Commando

 COM9   (D.C. Thomson, 1961-Present)

©1968 D.C. Thomson & Co., Ltd.

Beginning in 1961, Britain’s D.C. Thomson published Commando, a digest-sized, twice-weekly anthology of war stories. Over the years, Commando has had a remarkable run, amassing over four thousand issues over its decades-long run.

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  NotesWriterArtist

#1

  7/1/1961
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Commando War Stories in Pictures; Corporal Tom Gerrard of the Royal Tank Corps was just an ordinary bloke, easy going and cheerful.; Colonel Karl Oberth of the SS Panzer Corps was a typical Nazi officer, brutal and merciless.; Somewhere on the limitless, scorching inferno of the Western Desert, Fate decided that their tank tracks should cross.; Here then is the story of the epic fight put up by Corporal Gerrard and his tank, Matilda, against the might and power of the Panzers and their swaggering Colonel, who thought he could sweep the British off the face of the desert…; This story has been re-printed as number 2523Eric CastleAmador Garcia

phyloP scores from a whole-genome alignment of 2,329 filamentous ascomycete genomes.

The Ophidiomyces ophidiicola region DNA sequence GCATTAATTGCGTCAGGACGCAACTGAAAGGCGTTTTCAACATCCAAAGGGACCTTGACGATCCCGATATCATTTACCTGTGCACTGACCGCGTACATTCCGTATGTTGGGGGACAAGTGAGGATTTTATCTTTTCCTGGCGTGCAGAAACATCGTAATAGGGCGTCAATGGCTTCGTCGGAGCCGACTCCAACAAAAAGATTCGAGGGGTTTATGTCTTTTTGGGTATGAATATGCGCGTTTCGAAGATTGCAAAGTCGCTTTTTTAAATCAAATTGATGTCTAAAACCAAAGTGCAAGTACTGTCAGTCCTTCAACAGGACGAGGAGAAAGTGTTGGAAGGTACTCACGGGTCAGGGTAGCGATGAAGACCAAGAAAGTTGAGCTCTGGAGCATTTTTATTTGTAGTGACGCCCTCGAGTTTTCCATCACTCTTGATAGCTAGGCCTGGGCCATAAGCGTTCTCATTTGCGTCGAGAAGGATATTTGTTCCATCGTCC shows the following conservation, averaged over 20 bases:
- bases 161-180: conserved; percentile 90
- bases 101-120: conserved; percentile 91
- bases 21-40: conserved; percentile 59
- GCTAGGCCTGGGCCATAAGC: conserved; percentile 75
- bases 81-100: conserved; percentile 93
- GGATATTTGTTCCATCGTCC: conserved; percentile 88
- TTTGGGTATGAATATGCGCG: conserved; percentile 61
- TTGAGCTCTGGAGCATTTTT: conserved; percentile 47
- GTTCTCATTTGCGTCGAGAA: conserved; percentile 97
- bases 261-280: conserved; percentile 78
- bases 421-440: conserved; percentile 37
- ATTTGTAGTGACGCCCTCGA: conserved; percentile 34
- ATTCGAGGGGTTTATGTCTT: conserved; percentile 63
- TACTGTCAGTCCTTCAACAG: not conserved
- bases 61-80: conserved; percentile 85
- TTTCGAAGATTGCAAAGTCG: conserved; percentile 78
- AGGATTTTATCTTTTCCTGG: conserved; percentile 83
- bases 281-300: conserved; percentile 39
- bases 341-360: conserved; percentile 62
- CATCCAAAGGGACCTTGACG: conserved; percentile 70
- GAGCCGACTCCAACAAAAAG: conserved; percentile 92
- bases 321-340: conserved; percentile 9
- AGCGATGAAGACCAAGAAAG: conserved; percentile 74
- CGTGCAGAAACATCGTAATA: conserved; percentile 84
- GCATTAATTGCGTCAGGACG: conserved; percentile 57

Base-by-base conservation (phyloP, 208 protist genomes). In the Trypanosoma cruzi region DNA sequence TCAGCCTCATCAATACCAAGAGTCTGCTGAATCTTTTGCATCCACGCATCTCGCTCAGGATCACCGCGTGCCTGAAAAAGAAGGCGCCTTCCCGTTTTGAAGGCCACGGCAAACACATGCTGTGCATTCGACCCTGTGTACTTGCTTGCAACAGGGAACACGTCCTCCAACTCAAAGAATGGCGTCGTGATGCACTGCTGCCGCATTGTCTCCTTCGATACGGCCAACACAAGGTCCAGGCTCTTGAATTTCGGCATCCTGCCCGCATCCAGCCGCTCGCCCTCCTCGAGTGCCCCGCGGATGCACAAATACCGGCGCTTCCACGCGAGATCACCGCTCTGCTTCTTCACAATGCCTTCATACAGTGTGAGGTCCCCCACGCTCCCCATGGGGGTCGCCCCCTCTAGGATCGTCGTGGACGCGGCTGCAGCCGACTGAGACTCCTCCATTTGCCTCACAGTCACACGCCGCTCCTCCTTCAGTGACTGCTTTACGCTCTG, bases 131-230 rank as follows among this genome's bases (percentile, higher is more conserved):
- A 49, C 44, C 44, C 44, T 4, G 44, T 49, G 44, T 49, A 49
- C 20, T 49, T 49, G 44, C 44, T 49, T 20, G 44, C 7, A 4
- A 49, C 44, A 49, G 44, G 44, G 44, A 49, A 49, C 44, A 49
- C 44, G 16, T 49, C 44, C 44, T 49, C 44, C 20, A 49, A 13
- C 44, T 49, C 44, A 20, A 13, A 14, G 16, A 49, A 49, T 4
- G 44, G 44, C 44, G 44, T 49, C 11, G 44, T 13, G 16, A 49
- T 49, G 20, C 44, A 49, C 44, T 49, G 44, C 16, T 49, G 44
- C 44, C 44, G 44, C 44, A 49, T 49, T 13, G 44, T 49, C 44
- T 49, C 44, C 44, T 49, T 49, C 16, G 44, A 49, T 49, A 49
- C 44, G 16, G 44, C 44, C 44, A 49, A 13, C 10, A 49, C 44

#2

  7/1/1961
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The Powerful Japanese army was island-hopping its ruthless way down through the South Seas towards Australia. Many a brave Aussie soldier, standing his ground in the green hell of the island jungles, was bull-dozed into eternity by the sheer weight of the Nipponese army.; And one Englishman in the Australian army was caught up in the desperate battle.; Bob Palmer he was christened, but COWARD was the name they branded him with. Coward, the word that turns a man into loneliest being on earth, for what soldier seeks a coward for company?; But there was no craven blood in Bob Palmer’s veins - and he proved he was ready to spill every drop as he blasted Jap after Jap into kingdom come…  

#3

  8/1/1961